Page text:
Peg’s 75th Birthday Cake

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Peg's 75th Birthday Cake

  • Servings: Eight
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White Chocolate Mirror Glaze
Raspberry Mousse
Lemon Curd
Mascarpone Ganache
Orange Blossom Cake
Raspberry Gelee
Lemon Curd
Mascarpone Ganache
Orange Blossom Cake

Orange Blossom Cake

For a three-layer 8-inch cake:            
1-1/4 cups (150 g) cake flour, sifted before measuring            
1 cup (200 g) sugar       
1 T. baking powder        
3/8 tsp. salt      
4 egg yolks (72 g)      
1/2 cup (110 g) sunflower oil or other light oil       
1/3 cup (89 ml) cold water            
Zest of two lemons, finely minced          
1/4 cup (59 ml) freshly squeezed lemon juice        
3 T (44 ml) orange-flower water        
1 tsp. orange extract     
6 egg whites (180 g)
1/4 cup (48 g) sugar (for egg whites)         
1/8 tsp. cream of tartar
2 cups (240 g) firm fresh raspberries      

Preheat oven to 375 F.

Grease three 8-inch cake pans and dust with flour.

Sift the flour, the 200 g sugar, baking powder and salt and set aside.

In a large mixing bowl, whisk together the egg yolks, oil, water, lemon zest, lemon juice, orange-flower water and orange extract. Set aside.

With an electric mixer, whip the egg whites on medium speed until frothy, about one minute. Slowly add the cream of tartar and the remaining 1/4 cup of sugar while continuing to whip. Turn the mixer to high and whip until the whites form stiff peaks. Set aside.

Gradually sift the sifted dry ingredients over the wet ingredients while folding continuously. When all of the dry ingredients have been incorporated, gently fold the egg whites into the batter.

Divide the batter equally among the three cake pans. Bake at 375 F. for five minutes. Turn the oven down to 350 F and bake for approximately 15 minutes longer, or until the center of the cake springs back when you touch it. Let cool in the pans for five minutes and then invert onto cooling racks.

Mascarpone Whipped Ganache
Time: 30 minutes plus resting overnight

2-1/2 tsp (8 g) unflavored powdered gelatin
40 g cold water
1-3/4 cups (415 g) heavy cream
1-1/2 cups (380 g) mascarpone cheese
2-1/4 T (50 g) honey
155 g white chocolate, finely chopped

Combine the gelatin and cold water in a small bowl and stir until the gelatin has dissolved.

Combine the cream, mascarpone and honey in a medium saucepan and bring to a boil over medium heat. Remove from the heat and whisk in the gelatin mixture until incorporated.

Place the white chocolate in a large heatproof bowl. Without stirring, slowly pour the hot cream mixture over the chocolate. Let stand for 30 seconds then whisk until the chocolate has melted and the mixture is smooth. Cover with plastic (pressed directly against the surface of the ganache to prevent a skin from forming). Refrigerate overnight.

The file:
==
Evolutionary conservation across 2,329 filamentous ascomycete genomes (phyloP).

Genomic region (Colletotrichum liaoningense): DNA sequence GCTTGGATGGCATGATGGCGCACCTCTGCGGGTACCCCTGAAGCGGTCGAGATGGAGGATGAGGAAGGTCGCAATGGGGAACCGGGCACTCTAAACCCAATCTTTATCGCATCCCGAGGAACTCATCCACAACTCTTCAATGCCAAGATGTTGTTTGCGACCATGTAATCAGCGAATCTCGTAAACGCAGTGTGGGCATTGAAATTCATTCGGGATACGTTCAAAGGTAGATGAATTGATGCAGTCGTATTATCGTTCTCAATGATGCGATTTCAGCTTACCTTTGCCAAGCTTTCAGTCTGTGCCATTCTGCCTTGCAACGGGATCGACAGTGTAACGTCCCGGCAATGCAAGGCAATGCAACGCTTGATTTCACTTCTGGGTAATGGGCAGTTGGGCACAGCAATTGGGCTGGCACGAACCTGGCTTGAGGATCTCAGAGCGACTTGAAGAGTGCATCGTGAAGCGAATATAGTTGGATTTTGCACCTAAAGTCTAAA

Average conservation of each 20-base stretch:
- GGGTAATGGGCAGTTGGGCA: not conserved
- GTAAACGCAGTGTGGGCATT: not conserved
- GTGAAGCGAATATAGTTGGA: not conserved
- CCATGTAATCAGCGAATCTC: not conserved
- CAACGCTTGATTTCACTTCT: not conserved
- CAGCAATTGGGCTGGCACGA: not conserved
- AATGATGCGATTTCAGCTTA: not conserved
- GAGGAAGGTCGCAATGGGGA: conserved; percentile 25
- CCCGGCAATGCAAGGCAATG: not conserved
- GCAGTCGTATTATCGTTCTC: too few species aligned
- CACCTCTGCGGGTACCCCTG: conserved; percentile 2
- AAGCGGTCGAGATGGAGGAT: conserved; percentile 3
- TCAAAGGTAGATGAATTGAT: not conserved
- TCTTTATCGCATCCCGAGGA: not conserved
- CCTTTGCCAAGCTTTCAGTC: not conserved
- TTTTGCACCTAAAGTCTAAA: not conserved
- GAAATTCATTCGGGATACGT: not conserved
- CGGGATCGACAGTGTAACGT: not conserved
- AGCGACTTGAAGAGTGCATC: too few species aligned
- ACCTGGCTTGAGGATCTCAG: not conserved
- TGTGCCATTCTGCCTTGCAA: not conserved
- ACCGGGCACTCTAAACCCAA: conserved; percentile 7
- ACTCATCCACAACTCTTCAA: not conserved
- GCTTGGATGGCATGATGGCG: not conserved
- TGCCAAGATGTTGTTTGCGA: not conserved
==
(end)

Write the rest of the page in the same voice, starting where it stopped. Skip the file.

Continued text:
At this point, the unwhipped ganache can be stored in the refrigerator in an airtight container for up to three days. Whip just before using.

Whip the ganache: When you’re ready to frost the cake, transfer the chilled ganache to the bowl of a stand mixer fitted with the whisk attachment and immediately whip on high speed until light fluffy, about 4 to 5 minutes. (It’s important that the ganache is cold. If it’s at room temperature, it won’t whip up). Use immediately.

Lemon Curd
7/8 cup (173 g) sugar
3/4 cup (1-1/2 sticks) (170 g) unsalted butter
1/2 cup (118 ml) freshly squeezed lemon juice
Five egg yolks (90 g)*
1 whole large egg (55 g)

Put the sugar, butter and lemon juice into a heavy-bottomed, stainless steel saucepan. Bring the mixture to a boil and remove from the heat.

In a small mixing bowl, whisk the five egg yolks and whole egg. *Note: the fresher the egg, the brighter the yellow color! Whisk one third of the hot butter-and-lemon mixture into the eggs and pour back into the pan. Cook slowly, whisking continuously, until the mixture thickens, approximately five minutes. Pour into a bowl, cover and refrigerate for at least one hour.

Raspberry Gelee
4 tsp (20 g) cold water
1-1/3 tsp (4 g) unflavored powdered gelatin
185 g raspberry puree
2-1/2 T (30 g) granulated sugar

Combine the cold water and gelatin in a small bowl and stir with a spoon until the gelatin has dissolved.

In a medium saucepan, bring the raspberry puree to a simmer over medium heat, whisking occasionally. Add the sugar and the gelatin mixture and whisk to combine. Bring to a boil over medium heat, whisking constantly to make sure ther eare no lumps and cook for two minutes. Remove from the heat.

(You won’t see any visual changes in the consistency, boiling just melts the gelatin).

Pour the gelee into an 8-inch round silicone mold. (Alternatively line a sheet pan with a silicone baking mat, set an 8-inch cake ring on the mat and pour the gelee into the cake ring. Freeze the gelee until firm, at least five hours or overnight. To unmold, gently lift the cake ring while pressing down on the edges of the gelee.

Raspberry Mousse
3/4 cup raspberry puree (restaurant supply stores have this)
Make your own:
12 oz or 340 g bag of frozen raspberries
1/2 cup (100 g) sugar
1/2 tsp freshly squeezed lemon juice

2 T fresh lemon juice
1 T Knox unflavored gelatin
2 cups heavy whipping cream